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Max Norman, a producer who helped shape rock history with albums like Ozzy Osbourne‘s Blizzard of Ozz – plus working with other artists like Y&T, Armored Saint, Lizzy Borden, and Loudness – recently said in an appearance on the Talk Louder podcast that in today’s music landscape, crafting “world-class records” might be a waste of time. Why? Because, according to him, “nobody cares anymore.”

“The problem now is people can’t make world-class records because there’s 10,000 records a day coming out or whatever. So nobody’s making world-class records because nobody gives a shit. Because it doesn’t matter how good the record is. Only fucking two people are gonna listen to it anyway. And they’re both related to you” Norman quipped (transcribed by Ultimate Guitar).

But is he just being gloomy? Not quite. While Norman throws shade at the album format, he sees a silver lining: live music. He believes live shows, in all their forms, are thriving. From original bands to cover acts, the raw energy and unrepeatable magic of live performances are drawing crowds.

“I’m trying to think where the industry is going and where it’s happening. To me, there’s a lot more activity of live stuff. And to me, it shows that there’s a lot of longevity in live performance. Whether it be a cover band, whether it be a tribute band or an original band.”

“And I think tribute and cover bands are huge now. Fucking huge,” he continued. “They’re so huge that Kiss now can become a cover band of itself and keep going. They don’t want to pay anybody, so they’re gonna use computers. Whether that’ll work out or not, I don’t know. Maybe AI can help them.”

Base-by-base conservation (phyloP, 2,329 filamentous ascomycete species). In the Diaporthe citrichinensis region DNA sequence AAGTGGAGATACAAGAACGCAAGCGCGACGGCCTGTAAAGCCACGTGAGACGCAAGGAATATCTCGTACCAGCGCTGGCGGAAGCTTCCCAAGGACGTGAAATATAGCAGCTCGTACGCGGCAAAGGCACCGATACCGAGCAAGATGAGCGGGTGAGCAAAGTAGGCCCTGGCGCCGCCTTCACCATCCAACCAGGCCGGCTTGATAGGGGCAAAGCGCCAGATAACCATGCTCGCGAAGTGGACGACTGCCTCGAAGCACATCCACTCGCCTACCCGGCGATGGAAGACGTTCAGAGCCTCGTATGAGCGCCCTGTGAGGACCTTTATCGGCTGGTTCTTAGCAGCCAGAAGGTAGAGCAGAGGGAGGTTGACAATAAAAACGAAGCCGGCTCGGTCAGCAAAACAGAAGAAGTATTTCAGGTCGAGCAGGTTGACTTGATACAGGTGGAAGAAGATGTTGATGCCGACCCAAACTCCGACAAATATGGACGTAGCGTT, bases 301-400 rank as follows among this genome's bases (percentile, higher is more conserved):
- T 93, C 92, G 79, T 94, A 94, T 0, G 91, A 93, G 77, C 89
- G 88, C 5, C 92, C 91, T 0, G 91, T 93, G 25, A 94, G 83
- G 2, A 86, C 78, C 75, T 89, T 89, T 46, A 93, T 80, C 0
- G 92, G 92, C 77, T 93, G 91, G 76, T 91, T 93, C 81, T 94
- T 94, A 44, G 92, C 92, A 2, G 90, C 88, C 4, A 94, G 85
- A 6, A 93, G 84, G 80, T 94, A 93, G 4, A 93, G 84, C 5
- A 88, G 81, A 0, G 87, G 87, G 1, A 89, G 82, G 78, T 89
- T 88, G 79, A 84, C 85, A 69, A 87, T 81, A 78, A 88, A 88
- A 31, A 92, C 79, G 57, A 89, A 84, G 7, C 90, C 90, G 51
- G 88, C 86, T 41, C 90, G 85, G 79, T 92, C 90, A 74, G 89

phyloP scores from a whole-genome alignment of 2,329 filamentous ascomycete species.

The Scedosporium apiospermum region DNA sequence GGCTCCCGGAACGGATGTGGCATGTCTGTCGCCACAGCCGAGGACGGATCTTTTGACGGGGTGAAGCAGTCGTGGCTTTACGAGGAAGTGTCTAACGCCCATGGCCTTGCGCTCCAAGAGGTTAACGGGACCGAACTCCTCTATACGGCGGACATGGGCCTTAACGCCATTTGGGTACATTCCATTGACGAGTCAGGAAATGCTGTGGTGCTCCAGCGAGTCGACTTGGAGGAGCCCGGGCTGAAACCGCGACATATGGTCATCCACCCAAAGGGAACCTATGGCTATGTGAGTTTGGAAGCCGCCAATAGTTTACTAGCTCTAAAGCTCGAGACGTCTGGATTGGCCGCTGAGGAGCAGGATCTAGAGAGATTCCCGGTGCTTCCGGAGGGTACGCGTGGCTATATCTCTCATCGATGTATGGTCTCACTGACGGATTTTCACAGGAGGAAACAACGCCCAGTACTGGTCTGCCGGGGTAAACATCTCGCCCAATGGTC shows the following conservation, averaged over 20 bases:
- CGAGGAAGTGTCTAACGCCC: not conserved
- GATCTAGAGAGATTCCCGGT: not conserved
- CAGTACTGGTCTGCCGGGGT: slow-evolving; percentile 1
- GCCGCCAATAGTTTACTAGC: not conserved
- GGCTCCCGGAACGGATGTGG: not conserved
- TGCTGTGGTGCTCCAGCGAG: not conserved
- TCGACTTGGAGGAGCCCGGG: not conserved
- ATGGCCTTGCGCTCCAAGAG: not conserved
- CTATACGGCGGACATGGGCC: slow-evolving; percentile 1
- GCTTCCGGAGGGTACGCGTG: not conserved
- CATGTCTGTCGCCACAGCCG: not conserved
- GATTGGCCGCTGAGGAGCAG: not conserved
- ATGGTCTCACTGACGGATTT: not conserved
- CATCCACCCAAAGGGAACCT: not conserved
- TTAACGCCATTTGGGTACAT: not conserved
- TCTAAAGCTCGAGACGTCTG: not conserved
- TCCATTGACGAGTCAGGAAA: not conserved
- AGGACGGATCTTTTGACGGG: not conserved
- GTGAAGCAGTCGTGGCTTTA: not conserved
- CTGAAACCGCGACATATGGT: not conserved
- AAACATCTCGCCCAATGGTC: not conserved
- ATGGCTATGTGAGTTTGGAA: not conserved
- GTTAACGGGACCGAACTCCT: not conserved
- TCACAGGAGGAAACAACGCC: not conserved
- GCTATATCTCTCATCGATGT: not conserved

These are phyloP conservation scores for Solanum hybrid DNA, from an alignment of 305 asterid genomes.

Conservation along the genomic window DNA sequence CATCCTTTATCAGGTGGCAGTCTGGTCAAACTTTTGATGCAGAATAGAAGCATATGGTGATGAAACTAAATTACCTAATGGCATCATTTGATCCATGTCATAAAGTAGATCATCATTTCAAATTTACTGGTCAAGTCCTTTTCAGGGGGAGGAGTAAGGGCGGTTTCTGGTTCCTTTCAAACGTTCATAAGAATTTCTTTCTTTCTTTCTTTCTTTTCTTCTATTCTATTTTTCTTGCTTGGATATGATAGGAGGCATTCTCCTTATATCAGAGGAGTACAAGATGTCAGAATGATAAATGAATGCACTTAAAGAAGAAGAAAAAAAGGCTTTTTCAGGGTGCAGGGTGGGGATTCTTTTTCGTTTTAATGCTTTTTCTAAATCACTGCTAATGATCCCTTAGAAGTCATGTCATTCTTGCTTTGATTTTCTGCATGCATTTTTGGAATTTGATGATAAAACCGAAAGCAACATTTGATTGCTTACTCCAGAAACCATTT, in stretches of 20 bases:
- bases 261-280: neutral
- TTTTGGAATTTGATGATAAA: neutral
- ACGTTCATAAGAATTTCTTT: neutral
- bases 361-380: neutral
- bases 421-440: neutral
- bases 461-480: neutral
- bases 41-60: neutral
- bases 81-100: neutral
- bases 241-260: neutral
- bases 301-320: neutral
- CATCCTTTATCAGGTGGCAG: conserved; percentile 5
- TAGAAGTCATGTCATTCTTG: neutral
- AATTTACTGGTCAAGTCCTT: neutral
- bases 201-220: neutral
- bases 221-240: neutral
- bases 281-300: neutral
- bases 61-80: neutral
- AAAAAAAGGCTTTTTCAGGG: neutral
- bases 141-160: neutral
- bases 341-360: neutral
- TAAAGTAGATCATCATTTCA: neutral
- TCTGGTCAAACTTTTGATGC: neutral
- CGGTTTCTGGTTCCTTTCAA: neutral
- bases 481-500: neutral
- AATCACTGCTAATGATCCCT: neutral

So, what’s the future? Norman envisions the possibility of a mobile recording setup capturing the essence of live gigs, offering fans a taste of the unpolished, electrifying atmosphere. It’s a future where the raw emotion and spontaneity of live performances take center stage.

“Maybe the future, or some of the future of music, is live performance. And I was thinking — maybe I should just put a whole rig together in a little van or truck and just go out and just punch, just kept performances from these clubs. Just go out and get all these and just keep pumping them out. Just fucking live mix them, don’t fuck with them too much, fix the shit that needs fixing a little bit.”

“But then bang them out because intrinsically, those things can’t be reproduced. I remember — years ago, I used to love the live albums because you can really hear the guys play, and you can really hear how good everybody was,” Norman added. “On the record, it’s all kind of sterilized and in the right place. And you knew what the song was. You didn’t necessarily get the real character of these players until you go to see them live.”

“So these actually are now becoming very special events because everybody’s trying to computerize everything. So I see, maybe there’s a good opportunity there to actually just start going out — fucking mic it up, press record, just record the whole fucking evening, have a few beers, quick mix a next day. Bang — put it out.” he concluded.

Is Norman right or simply out of his mind? Whether you agree with his assessment of albums or not, his emphasis on live music’s power resonates. In an age of digital perfection and instant gratification, perhaps the authenticity and shared experience of live music truly offer something unique and irreplaceable.

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